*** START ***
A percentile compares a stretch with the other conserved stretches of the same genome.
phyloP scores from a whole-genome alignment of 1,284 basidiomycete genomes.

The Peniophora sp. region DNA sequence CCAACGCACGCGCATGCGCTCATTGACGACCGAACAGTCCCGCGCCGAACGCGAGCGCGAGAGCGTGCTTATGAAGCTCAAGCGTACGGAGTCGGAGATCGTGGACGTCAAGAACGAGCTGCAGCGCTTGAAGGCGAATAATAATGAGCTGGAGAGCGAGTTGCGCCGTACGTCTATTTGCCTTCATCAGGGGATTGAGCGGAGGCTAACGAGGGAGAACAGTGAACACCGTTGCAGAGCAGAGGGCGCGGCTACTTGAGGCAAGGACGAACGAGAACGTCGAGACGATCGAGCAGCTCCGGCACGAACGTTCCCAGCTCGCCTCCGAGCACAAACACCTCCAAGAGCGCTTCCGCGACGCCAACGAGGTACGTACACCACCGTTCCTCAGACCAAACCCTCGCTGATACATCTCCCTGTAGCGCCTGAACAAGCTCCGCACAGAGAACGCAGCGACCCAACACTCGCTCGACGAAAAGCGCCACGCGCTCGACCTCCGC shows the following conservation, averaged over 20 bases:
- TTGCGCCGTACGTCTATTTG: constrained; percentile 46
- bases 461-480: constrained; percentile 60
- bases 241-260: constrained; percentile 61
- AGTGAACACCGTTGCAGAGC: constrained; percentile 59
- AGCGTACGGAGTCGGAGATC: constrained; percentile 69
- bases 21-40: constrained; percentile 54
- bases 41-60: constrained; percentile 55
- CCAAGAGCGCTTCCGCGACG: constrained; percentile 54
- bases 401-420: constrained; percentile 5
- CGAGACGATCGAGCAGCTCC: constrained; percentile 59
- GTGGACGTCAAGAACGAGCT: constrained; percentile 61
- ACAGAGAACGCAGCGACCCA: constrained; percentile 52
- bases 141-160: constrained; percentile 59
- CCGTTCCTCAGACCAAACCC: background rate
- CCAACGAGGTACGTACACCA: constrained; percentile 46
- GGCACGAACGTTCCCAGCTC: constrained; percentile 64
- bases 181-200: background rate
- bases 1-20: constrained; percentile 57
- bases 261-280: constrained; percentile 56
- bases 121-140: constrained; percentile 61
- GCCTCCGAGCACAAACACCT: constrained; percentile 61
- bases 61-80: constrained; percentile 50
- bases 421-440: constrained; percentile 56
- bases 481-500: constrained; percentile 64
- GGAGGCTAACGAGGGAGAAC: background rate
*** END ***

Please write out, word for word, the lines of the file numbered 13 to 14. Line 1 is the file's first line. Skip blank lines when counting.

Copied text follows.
- CGAGACGATCGAGCAGCTCC: constrained; percentile 59
- GTGGACGTCAAGAACGAGCT: constrained; percentile 61